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ERIC Number: ED536050
Record Type: Non-Journal
Publication Date: 2011
Pages: 72
Abstractor: As Provided
Reference Count: N/A
ISBN: ISBN-978-1-2670-3813-5
Biculturalism among Indigenous College Students
Miller, Colton D.
ProQuest LLC, Ph.D. Dissertation, Brigham Young University
"Indigenous" college students in both Canada and the United States have the lowest rates of obtaining postsecondary degrees, and their postsecondary dropout rates are higher than for any other minority (Freeman & Fox, 2005; Mendelson, 2004; Reddy, 1993). There has been very little research done to uncover possible reasons for such low academic achievement and high dropout rates for Indigenous students. Some of the research that has been done indicates that one challenge for Indigenous students is the difficulty in navigating the cultural differences between higher education and their Indigenous cultures. Biculturalism is the ability of an individual to navigate two different cultures (Bell, 1990; Das & Kemp, 1997). Several scholars have suggested that biculturalism is an important construct in understanding academic persistence among Indigenous students (Jackson, Smith & Hill, 2003; Schiller, 1987). This study explored biculturalism among Indigenous college students and how it impacts their higher education experience. Indigenous college students (n=26) from the southwestern United States and central Canada participated in qualitative interviews for the study. The interviews were transcribed and interpreted using a synthesis of qualitative methods. Several themes related to the participants' experience of biculturalism emerged from the qualitative analysis: institutional support for transition to college, racism, types of relationships to native culture, career issues, and family issues. The findings suggested that more needs to be done in terms of providing Indigenous students centers at universities, implementing mentor programs for incoming students, and educating future Indigenous college students, families, and communities about biculturalism and the culture of higher education. [The dissertation citations contained here are published with the permission of ProQuest LLC. Further reproduction is prohibited without permission. Copies of dissertations may be obtained by Telephone (800) 1-800-521-0600. Web page:]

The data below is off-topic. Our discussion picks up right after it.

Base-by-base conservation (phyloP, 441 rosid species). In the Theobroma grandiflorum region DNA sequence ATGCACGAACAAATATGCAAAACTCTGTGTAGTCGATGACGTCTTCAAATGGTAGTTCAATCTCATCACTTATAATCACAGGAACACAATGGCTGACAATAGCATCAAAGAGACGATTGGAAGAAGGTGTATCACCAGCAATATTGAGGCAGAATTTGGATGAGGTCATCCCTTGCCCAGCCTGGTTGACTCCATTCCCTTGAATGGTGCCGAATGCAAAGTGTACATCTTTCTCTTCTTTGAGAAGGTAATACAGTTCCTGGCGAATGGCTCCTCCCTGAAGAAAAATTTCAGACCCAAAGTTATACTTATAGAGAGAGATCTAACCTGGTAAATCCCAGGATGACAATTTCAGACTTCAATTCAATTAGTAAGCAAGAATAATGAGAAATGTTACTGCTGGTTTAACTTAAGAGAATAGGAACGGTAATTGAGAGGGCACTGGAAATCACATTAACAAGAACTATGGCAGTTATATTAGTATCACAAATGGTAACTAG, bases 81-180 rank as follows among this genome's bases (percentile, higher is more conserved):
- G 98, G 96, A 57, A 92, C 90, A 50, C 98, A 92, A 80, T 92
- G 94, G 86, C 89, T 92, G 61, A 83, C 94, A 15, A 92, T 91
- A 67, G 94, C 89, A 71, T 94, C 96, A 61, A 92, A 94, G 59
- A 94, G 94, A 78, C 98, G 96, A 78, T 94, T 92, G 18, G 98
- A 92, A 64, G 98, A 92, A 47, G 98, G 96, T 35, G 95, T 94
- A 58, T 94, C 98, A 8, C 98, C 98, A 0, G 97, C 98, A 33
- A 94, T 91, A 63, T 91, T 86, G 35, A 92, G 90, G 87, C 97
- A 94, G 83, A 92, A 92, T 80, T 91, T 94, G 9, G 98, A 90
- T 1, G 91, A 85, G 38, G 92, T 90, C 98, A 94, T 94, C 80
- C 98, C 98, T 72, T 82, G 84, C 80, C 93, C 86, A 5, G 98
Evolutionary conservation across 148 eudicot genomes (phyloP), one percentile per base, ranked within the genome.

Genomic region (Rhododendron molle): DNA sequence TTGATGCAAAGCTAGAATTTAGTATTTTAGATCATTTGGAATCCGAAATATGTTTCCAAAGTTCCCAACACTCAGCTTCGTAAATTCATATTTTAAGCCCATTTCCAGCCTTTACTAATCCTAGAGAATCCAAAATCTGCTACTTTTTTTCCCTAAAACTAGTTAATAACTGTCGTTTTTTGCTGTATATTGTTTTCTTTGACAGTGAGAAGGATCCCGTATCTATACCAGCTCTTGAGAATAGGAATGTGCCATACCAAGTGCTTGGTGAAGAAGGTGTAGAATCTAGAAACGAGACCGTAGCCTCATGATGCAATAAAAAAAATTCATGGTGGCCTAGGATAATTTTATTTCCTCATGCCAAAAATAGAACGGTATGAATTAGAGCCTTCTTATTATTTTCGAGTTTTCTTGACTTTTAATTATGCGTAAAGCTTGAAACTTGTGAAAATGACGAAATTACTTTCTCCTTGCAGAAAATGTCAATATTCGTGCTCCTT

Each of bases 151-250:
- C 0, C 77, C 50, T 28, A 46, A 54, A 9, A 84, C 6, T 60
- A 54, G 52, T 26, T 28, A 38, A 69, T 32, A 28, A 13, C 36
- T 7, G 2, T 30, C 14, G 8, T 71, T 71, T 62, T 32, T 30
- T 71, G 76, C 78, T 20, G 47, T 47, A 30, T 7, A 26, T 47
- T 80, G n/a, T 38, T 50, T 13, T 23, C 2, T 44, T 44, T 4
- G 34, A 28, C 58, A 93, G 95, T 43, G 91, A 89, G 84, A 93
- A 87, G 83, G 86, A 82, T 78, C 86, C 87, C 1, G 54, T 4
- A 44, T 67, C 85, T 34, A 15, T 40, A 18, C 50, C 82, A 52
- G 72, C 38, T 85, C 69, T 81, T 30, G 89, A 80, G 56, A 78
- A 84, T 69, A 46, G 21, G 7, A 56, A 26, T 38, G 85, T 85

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Publication Type: Dissertations/Theses - Doctoral Dissertations
Education Level: Higher Education
Audience: N/A
Language: English
Sponsor: N/A
Authoring Institution: N/A
Identifiers - Location: Canada